In Russia, during the 1990s, there were major transformations in the professions. For example, a new profession of social work emerged, combining old and new value systems to create a professional field with its training systems. While the government’s low-wage policies and gendered cultures of social work constrained professional development, new market-driven social policies furthered professionalization: social workers were needed to provide access and validate claims to social rights. Consequently, social work is both increasingly integrated into the public sector while also benefitting from market expansion. At the same time, social workers lack the power to define their identity or their position in the new marketized policy arrangements – arrangements that may also transform their relationships with clients.

India and South Africa are both experiencing economic growth and emergent global power and both countries have also established more plural governance arrangements. Professional development is shaped by both globalization and colonial history, and in both countries, the Anglo-Saxon model of liberal welfare state has led to professions with strong self-governance, including control over access to the profession.

In India, the legal profession is at the hub of strong forces of globalization as well as national regulation that constrains market competition among law firms and restricts access of foreign lawyers. Both Indian and foreign law firms have developed strategies of market expansion through new forms of corporate investigations. India is becoming a major destination for the outsourcing of legal processes, a strategy already familiar in IT and publishing sectors. Such transformations have created a small elitist professional segment, while undermining the status of legal professionals who cannot compete in a globalizing market. In this elitist sector, state interventions have had limited power to reorganize the professions due to the influence of global corporate politics.

South Africa’s rapid economic growth has coincided with public professionalism and integration into the public sector. Post-apartheid politics include strong demand for more inclusive professional development. Even so the professions remain structured by gendered and racial or ethnic patterns of inequality. Here, professionals have been able to mobilize strong self-governing capacities, separate from the state, preserving occupational monopolies by controlling access to professional fields. Re-stratification, marketization and management changes have entrenched gender and racial inequalities, despite the absence of (formal) legal and state support and despite new legal requirements designed to promote inclusion. Recent state efforts to regulate the professions – part of the state’s transformation agenda – may challenge long-standing occupational monopolies, opening doors for previously excluded social groups.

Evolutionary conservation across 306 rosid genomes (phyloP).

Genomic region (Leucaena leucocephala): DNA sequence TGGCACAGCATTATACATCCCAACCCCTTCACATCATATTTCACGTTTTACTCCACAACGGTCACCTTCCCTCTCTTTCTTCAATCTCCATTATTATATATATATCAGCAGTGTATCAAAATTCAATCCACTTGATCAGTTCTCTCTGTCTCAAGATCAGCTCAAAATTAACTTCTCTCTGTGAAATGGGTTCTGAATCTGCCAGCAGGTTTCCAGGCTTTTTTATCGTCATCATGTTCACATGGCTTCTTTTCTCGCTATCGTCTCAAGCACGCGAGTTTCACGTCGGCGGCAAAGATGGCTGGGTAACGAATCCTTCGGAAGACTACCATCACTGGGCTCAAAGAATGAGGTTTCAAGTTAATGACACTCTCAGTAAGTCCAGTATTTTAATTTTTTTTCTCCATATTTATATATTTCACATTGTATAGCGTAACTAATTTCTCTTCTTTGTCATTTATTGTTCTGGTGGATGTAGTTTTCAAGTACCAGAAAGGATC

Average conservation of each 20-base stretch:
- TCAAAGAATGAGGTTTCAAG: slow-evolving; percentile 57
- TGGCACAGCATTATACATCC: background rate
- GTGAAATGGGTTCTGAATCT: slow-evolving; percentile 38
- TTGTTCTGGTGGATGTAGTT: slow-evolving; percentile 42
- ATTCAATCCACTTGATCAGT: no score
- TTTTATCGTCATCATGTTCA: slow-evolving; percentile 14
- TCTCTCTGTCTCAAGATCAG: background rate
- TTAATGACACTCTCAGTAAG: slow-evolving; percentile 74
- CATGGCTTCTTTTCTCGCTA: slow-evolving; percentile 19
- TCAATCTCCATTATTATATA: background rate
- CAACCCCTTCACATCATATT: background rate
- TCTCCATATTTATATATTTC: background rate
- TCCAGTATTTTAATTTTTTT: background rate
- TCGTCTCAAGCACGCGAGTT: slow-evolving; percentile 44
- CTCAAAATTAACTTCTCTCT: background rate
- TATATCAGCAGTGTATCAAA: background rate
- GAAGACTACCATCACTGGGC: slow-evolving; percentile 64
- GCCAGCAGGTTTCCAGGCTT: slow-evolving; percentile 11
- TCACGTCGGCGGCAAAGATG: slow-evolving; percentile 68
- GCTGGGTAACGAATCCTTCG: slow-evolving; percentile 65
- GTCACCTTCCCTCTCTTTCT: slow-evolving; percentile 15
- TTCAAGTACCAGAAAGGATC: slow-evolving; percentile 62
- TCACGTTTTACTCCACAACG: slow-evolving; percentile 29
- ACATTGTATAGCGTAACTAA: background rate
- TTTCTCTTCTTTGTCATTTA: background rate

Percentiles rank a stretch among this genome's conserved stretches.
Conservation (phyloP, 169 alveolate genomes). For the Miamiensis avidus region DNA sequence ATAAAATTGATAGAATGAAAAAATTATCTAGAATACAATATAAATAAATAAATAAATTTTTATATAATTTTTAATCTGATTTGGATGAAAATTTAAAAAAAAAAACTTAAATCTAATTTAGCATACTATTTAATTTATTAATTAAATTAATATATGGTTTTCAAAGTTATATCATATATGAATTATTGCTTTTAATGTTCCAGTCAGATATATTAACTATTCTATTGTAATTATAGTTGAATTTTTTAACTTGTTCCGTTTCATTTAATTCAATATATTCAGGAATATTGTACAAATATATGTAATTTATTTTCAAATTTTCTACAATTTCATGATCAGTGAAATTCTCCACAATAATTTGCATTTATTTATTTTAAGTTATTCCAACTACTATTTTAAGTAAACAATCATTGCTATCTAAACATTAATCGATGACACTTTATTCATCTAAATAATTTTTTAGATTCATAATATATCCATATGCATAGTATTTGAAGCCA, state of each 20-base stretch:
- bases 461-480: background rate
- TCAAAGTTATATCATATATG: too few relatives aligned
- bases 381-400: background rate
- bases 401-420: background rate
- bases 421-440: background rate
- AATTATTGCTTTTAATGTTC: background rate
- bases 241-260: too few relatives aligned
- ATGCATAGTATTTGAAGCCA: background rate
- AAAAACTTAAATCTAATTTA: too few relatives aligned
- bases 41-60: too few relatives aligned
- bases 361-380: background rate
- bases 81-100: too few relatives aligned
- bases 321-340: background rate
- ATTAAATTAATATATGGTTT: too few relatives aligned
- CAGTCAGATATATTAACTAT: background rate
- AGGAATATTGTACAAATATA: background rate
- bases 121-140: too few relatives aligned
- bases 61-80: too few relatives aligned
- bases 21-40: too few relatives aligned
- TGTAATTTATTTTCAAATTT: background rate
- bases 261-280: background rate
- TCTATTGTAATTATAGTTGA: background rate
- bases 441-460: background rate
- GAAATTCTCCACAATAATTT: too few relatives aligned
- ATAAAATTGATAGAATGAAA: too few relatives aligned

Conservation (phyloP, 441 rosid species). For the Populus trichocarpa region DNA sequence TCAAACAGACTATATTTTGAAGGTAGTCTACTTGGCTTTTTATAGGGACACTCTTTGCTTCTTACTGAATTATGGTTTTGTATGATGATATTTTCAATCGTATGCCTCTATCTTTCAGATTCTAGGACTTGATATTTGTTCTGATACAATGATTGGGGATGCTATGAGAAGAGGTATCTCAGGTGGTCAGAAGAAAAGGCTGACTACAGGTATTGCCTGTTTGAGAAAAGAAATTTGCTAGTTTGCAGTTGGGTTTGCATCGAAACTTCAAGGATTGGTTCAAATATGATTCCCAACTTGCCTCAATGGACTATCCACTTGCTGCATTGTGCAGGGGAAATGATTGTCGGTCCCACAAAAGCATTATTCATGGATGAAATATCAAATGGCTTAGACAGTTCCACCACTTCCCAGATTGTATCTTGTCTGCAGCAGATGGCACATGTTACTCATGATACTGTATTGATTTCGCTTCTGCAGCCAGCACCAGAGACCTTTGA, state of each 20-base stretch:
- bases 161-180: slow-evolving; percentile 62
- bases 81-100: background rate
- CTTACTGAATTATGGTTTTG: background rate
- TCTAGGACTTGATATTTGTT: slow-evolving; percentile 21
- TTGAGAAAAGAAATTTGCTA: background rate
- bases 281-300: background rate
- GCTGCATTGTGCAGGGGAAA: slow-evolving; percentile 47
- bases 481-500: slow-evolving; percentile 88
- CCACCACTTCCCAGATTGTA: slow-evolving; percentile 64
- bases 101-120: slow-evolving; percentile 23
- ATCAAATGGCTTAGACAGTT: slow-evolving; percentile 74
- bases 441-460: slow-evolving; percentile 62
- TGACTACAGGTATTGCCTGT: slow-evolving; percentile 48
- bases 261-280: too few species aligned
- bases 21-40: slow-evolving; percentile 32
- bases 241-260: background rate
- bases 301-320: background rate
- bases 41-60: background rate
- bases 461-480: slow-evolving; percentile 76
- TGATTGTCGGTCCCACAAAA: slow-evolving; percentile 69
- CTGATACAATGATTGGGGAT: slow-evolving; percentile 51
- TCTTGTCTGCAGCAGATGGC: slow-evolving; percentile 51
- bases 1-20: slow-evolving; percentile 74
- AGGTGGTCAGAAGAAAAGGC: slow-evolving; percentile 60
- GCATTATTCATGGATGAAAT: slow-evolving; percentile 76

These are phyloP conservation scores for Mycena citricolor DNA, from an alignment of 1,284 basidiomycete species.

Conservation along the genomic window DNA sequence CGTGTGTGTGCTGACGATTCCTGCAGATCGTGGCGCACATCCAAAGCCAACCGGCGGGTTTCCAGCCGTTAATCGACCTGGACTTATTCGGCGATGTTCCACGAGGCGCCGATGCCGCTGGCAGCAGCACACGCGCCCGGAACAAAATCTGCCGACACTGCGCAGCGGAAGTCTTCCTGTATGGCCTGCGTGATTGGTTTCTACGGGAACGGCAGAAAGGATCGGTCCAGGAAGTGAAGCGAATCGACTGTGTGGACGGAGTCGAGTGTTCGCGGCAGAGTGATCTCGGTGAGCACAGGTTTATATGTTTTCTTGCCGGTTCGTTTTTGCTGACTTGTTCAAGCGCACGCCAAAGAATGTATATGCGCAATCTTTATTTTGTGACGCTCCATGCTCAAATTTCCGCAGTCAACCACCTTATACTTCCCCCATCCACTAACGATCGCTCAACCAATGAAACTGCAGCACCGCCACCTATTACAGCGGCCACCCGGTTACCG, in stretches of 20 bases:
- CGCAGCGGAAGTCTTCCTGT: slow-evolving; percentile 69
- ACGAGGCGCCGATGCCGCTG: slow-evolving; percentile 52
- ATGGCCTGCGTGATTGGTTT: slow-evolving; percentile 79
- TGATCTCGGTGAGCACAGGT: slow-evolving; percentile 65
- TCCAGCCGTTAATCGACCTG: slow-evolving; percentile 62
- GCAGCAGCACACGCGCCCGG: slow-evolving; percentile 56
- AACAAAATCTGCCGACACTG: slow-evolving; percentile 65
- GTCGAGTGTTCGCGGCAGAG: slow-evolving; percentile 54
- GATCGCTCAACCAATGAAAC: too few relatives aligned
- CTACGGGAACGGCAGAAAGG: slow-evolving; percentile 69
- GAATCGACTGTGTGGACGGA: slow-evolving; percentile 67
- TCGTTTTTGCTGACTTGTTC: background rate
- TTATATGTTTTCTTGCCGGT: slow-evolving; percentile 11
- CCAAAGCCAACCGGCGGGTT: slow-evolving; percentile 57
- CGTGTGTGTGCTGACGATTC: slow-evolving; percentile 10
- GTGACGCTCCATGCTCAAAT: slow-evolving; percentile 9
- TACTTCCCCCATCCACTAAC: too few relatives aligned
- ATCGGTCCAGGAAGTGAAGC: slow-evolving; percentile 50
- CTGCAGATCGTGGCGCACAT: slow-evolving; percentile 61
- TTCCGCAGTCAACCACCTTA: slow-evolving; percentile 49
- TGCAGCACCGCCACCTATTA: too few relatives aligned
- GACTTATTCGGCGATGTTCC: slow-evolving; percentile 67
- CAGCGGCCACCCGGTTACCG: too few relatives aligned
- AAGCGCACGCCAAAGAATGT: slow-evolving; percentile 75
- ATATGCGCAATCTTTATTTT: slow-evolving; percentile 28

Finally, Argentina’s growing economy has also offered expanded social services, with increasingly plural governance. Here, historically-strong connections with Europe (especially the Latin countries) have shaped public sector professionalism – including, new transnational options for higher education, especially in professional education and postgraduate studies. Professional groups have responded to transnational markets by creating both new career chances for individual professionals and new processes of knowledge production and skills certification. This example highlights how globalization and transnationalism may strengthen the role of the professions as change agents and policy players not only nationally, but also potentially internationally.

Our case studies involve a range of professional fields, from higher education, law and media to social work and medicine. Though each story is unique, and all are still unfolding, each will contribute to a still-evolving global perspective on the professions.

Direct all correspondence to Ellen Kuhlmann ellen.kuhmann@ki.se

, , , , , , , Argentina, Germany, India, Russia, South Africa, Sweden, United States, Volume 5, Issue 3